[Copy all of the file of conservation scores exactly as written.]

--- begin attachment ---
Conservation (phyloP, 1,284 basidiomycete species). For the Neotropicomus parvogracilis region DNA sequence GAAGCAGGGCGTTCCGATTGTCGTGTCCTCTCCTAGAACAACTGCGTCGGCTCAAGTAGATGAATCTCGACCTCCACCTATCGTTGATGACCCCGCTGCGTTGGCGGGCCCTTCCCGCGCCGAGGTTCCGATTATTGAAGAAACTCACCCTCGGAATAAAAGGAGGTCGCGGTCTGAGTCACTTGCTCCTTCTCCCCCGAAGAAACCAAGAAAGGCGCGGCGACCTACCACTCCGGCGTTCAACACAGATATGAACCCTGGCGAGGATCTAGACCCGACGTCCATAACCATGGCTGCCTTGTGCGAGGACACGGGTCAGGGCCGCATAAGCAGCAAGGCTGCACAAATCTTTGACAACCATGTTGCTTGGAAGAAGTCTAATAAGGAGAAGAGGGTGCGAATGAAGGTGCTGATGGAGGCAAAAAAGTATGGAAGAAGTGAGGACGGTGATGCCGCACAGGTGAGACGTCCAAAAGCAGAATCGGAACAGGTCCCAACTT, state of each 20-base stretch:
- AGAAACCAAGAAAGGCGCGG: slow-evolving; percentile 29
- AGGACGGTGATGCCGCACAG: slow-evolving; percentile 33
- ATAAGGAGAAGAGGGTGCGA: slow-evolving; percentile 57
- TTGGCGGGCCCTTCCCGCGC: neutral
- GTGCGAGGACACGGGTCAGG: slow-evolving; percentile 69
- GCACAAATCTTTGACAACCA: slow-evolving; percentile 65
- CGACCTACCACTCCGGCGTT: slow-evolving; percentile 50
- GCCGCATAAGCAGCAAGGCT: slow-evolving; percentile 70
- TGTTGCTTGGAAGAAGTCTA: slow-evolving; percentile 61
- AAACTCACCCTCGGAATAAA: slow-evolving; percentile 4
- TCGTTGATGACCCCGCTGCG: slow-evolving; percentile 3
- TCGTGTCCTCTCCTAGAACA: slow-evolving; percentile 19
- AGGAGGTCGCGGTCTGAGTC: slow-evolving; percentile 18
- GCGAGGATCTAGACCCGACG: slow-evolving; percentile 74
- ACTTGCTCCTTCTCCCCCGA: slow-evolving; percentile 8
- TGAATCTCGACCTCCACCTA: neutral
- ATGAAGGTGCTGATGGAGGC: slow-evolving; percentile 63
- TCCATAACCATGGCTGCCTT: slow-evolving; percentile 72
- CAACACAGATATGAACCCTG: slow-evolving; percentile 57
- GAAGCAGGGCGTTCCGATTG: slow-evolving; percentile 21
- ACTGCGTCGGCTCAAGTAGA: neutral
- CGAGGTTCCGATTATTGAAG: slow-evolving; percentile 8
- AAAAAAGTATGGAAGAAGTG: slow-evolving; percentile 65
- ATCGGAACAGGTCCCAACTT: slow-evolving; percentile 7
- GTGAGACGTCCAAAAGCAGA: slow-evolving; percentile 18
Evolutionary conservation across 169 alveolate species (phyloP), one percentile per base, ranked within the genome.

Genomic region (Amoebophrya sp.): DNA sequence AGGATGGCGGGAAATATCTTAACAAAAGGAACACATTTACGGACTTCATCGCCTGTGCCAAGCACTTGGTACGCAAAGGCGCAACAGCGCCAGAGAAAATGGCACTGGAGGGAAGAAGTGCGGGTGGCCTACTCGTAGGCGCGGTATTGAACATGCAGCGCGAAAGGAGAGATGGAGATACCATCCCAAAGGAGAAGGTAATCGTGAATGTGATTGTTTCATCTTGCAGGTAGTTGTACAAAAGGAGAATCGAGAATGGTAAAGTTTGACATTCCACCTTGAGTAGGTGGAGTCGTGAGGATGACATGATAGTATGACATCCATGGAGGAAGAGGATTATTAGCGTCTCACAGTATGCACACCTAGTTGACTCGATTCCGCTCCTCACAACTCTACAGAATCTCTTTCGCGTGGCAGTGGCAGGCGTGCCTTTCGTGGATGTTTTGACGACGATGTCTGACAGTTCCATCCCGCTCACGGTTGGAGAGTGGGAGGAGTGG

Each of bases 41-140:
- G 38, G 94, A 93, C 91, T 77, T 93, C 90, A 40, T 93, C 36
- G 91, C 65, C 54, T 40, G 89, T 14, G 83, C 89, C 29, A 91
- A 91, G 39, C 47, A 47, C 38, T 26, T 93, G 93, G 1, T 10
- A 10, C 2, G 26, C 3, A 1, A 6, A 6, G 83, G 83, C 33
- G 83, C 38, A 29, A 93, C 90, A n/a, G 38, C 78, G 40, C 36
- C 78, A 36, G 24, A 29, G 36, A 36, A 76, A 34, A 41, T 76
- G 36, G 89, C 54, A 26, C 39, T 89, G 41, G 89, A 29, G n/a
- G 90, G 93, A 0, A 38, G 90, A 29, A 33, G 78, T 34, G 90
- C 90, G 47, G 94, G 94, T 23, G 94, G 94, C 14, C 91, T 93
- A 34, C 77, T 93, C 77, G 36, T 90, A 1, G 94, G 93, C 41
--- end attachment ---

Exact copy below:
Conservation (phyloP, 1,284 basidiomycete species). For the Neotropicomus parvogracilis region DNA sequence GAAGCAGGGCGTTCCGATTGTCGTGTCCTCTCCTAGAACAACTGCGTCGGCTCAAGTAGATGAATCTCGACCTCCACCTATCGTTGATGACCCCGCTGCGTTGGCGGGCCCTTCCCGCGCCGAGGTTCCGATTATTGAAGAAACTCACCCTCGGAATAAAAGGAGGTCGCGGTCTGAGTCACTTGCTCCTTCTCCCCCGAAGAAACCAAGAAAGGCGCGGCGACCTACCACTCCGGCGTTCAACACAGATATGAACCCTGGCGAGGATCTAGACCCGACGTCCATAACCATGGCTGCCTTGTGCGAGGACACGGGTCAGGGCCGCATAAGCAGCAAGGCTGCACAAATCTTTGACAACCATGTTGCTTGGAAGAAGTCTAATAAGGAGAAGAGGGTGCGAATGAAGGTGCTGATGGAGGCAAAAAAGTATGGAAGAAGTGAGGACGGTGATGCCGCACAGGTGAGACGTCCAAAAGCAGAATCGGAACAGGTCCCAACTT, state of each 20-base stretch:
- AGAAACCAAGAAAGGCGCGG: slow-evolving; percentile 29
- AGGACGGTGATGCCGCACAG: slow-evolving; percentile 33
- ATAAGGAGAAGAGGGTGCGA: slow-evolving; percentile 57
- TTGGCGGGCCCTTCCCGCGC: neutral
- GTGCGAGGACACGGGTCAGG: slow-evolving; percentile 69
- GCACAAATCTTTGACAACCA: slow-evolving; percentile 65
- CGACCTACCACTCCGGCGTT: slow-evolving; percentile 50
- GCCGCATAAGCAGCAAGGCT: slow-evolving; percentile 70
- TGTTGCTTGGAAGAAGTCTA: slow-evolving; percentile 61
- AAACTCACCCTCGGAATAAA: slow-evolving; percentile 4
- TCGTTGATGACCCCGCTGCG: slow-evolving; percentile 3
- TCGTGTCCTCTCCTAGAACA: slow-evolving; percentile 19
- AGGAGGTCGCGGTCTGAGTC: slow-evolving; percentile 18
- GCGAGGATCTAGACCCGACG: slow-evolving; percentile 74
- ACTTGCTCCTTCTCCCCCGA: slow-evolving; percentile 8
- TGAATCTCGACCTCCACCTA: neutral
- ATGAAGGTGCTGATGGAGGC: slow-evolving; percentile 63
- TCCATAACCATGGCTGCCTT: slow-evolving; percentile 72
- CAACACAGATATGAACCCTG: slow-evolving; percentile 57
- GAAGCAGGGCGTTCCGATTG: slow-evolving; percentile 21
- ACTGCGTCGGCTCAAGTAGA: neutral
- CGAGGTTCCGATTATTGAAG: slow-evolving; percentile 8
- AAAAAAGTATGGAAGAAGTG: slow-evolving; percentile 65
- ATCGGAACAGGTCCCAACTT: slow-evolving; percentile 7
- GTGAGACGTCCAAAAGCAGA: slow-evolving; percentile 18
Evolutionary conservation across 169 alveolate species (phyloP), one percentile per base, ranked within the genome.

Genomic region (Amoebophrya sp.): DNA sequence AGGATGGCGGGAAATATCTTAACAAAAGGAACACATTTACGGACTTCATCGCCTGTGCCAAGCACTTGGTACGCAAAGGCGCAACAGCGCCAGAGAAAATGGCACTGGAGGGAAGAAGTGCGGGTGGCCTACTCGTAGGCGCGGTATTGAACATGCAGCGCGAAAGGAGAGATGGAGATACCATCCCAAAGGAGAAGGTAATCGTGAATGTGATTGTTTCATCTTGCAGGTAGTTGTACAAAAGGAGAATCGAGAATGGTAAAGTTTGACATTCCACCTTGAGTAGGTGGAGTCGTGAGGATGACATGATAGTATGACATCCATGGAGGAAGAGGATTATTAGCGTCTCACAGTATGCACACCTAGTTGACTCGATTCCGCTCCTCACAACTCTACAGAATCTCTTTCGCGTGGCAGTGGCAGGCGTGCCTTTCGTGGATGTTTTGACGACGATGTCTGACAGTTCCATCCCGCTCACGGTTGGAGAGTGGGAGGAGTGG

Each of bases 41-140:
- G 38, G 94, A 93, C 91, T 77, T 93, C 90, A 40, T 93, C 36
- G 91, C 65, C 54, T 40, G 89, T 14, G 83, C 89, C 29, A 91
- A 91, G 39, C 47, A 47, C 38, T 26, T 93, G 93, G 1, T 10
- A 10, C 2, G 26, C 3, A 1, A 6, A 6, G 83, G 83, C 33
- G 83, C 38, A 29, A 93, C 90, A n/a, G 38, C 78, G 40, C 36
- C 78, A 36, G 24, A 29, G 36, A 36, A 76, A 34, A 41, T 76
- G 36, G 89, C 54, A 26, C 39, T 89, G 41, G 89, A 29, G n/a
- G 90, G 93, A 0, A 38, G 90, A 29, A 33, G 78, T 34, G 90
- C 90, G 47, G 94, G 94, T 23, G 94, G 94, C 14, C 91, T 93
- A 34, C 77, T 93, C 77, G 36, T 90, A 1, G 94, G 93, C 41